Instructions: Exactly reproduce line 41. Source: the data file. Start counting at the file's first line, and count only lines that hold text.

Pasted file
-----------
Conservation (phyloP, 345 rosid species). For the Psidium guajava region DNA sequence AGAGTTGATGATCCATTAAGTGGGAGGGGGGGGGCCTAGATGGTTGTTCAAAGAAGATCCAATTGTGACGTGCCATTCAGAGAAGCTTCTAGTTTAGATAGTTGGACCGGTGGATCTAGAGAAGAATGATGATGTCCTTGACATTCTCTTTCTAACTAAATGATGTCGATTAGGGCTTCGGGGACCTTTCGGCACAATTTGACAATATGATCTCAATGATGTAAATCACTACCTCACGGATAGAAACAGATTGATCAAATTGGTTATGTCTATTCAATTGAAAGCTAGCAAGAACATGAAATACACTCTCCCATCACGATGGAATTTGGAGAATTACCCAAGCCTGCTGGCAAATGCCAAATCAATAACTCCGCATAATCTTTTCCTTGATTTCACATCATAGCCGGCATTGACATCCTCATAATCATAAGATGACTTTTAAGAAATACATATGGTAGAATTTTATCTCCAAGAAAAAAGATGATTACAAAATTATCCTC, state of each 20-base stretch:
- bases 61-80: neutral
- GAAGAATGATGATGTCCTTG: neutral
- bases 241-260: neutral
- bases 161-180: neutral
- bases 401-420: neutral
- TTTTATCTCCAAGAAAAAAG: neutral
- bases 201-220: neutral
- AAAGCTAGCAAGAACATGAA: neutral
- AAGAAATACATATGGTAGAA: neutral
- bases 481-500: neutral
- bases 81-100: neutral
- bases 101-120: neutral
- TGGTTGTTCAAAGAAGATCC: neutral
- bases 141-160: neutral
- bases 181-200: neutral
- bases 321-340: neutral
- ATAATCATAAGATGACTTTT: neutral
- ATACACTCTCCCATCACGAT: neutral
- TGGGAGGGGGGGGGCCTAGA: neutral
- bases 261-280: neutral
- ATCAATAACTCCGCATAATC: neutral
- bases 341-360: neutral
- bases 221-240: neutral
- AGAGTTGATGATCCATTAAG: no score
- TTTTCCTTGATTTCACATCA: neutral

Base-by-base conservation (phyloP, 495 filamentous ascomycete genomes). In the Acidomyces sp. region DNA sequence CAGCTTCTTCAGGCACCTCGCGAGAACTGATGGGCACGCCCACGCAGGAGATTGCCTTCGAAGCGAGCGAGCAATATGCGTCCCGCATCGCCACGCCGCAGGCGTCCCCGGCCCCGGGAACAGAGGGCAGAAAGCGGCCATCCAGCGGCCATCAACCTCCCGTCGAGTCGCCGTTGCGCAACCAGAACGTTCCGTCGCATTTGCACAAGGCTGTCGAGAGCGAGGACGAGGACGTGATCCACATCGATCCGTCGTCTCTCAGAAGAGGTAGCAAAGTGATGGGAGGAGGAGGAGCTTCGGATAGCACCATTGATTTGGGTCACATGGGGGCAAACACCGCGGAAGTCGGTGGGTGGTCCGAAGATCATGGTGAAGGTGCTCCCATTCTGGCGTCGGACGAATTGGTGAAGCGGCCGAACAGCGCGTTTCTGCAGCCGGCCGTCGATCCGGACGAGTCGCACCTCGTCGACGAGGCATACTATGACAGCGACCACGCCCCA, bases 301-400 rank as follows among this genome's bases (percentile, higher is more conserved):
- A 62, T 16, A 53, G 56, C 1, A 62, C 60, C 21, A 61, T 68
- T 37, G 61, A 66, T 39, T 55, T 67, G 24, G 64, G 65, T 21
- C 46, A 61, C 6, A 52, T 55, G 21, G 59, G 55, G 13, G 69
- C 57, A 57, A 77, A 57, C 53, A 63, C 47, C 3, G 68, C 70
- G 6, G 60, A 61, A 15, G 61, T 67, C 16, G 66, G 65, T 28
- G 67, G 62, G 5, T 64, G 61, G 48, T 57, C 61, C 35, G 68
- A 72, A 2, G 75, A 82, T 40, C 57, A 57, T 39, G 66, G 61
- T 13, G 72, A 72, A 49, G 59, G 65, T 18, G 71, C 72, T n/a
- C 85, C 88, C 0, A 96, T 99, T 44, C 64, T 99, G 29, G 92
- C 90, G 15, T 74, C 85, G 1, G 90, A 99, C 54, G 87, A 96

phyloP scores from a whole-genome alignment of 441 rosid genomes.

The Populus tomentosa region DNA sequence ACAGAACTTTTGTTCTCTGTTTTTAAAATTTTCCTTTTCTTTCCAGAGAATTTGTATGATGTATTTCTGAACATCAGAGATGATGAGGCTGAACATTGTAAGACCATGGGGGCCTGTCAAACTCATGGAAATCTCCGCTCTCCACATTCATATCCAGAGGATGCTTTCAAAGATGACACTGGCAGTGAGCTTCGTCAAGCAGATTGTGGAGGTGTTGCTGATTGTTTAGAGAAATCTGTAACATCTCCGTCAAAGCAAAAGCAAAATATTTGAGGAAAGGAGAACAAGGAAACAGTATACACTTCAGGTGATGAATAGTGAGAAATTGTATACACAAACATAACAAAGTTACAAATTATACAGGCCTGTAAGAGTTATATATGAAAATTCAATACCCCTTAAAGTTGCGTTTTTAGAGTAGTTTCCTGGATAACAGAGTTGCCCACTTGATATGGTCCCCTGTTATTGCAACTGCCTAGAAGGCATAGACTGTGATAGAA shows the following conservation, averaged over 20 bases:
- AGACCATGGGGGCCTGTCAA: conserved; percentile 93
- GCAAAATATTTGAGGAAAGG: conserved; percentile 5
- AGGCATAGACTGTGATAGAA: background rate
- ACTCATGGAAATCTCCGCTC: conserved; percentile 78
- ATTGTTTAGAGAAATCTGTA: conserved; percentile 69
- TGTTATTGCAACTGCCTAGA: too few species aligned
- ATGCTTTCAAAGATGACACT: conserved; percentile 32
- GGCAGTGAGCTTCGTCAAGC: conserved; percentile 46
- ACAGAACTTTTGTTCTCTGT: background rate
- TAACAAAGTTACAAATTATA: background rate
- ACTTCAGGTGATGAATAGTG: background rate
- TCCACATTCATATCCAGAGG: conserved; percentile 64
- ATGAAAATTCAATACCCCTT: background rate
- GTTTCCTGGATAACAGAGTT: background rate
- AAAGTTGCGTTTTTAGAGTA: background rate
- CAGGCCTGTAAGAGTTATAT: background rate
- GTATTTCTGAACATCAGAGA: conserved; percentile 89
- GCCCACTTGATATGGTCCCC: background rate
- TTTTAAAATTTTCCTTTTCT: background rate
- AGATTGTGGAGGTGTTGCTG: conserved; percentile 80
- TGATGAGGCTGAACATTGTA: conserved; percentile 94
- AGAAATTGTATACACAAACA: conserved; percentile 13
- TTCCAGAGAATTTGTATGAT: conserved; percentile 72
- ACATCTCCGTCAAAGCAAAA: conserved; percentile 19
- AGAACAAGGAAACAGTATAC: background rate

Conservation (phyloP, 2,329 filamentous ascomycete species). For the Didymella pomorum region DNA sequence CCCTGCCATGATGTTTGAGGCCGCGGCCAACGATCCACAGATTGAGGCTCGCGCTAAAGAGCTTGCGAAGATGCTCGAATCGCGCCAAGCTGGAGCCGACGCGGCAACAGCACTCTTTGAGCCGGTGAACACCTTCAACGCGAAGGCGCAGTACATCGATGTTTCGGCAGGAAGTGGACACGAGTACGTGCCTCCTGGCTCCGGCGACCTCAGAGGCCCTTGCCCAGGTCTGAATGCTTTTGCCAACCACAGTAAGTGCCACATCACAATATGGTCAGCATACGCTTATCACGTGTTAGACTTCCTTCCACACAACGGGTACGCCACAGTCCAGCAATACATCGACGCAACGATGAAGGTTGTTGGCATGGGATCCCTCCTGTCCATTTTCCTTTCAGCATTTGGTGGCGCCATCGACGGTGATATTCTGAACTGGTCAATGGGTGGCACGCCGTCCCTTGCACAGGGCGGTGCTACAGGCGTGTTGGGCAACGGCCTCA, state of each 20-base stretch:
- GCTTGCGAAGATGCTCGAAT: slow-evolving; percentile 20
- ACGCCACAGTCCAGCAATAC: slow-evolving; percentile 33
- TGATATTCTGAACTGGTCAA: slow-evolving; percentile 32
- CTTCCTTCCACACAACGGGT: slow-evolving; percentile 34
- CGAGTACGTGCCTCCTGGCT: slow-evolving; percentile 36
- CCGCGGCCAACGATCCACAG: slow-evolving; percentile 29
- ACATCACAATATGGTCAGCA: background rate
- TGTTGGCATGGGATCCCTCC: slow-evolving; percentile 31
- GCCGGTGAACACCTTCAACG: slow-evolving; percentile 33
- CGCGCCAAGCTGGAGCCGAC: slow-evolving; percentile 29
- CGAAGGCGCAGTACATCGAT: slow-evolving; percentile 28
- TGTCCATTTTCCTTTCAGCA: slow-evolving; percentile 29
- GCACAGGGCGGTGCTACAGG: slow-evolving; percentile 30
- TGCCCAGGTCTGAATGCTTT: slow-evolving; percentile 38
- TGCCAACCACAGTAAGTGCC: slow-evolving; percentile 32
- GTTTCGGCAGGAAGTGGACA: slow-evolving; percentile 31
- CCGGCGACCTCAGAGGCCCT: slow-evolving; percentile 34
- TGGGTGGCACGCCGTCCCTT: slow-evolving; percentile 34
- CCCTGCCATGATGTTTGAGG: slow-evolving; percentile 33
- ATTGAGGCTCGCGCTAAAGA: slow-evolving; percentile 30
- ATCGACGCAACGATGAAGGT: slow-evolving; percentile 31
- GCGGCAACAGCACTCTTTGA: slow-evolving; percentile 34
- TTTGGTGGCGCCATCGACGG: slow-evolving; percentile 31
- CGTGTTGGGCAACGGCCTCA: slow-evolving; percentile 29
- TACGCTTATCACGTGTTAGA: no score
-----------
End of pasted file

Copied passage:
- GCAAAATATTTGAGGAAAGG: conserved; percentile 5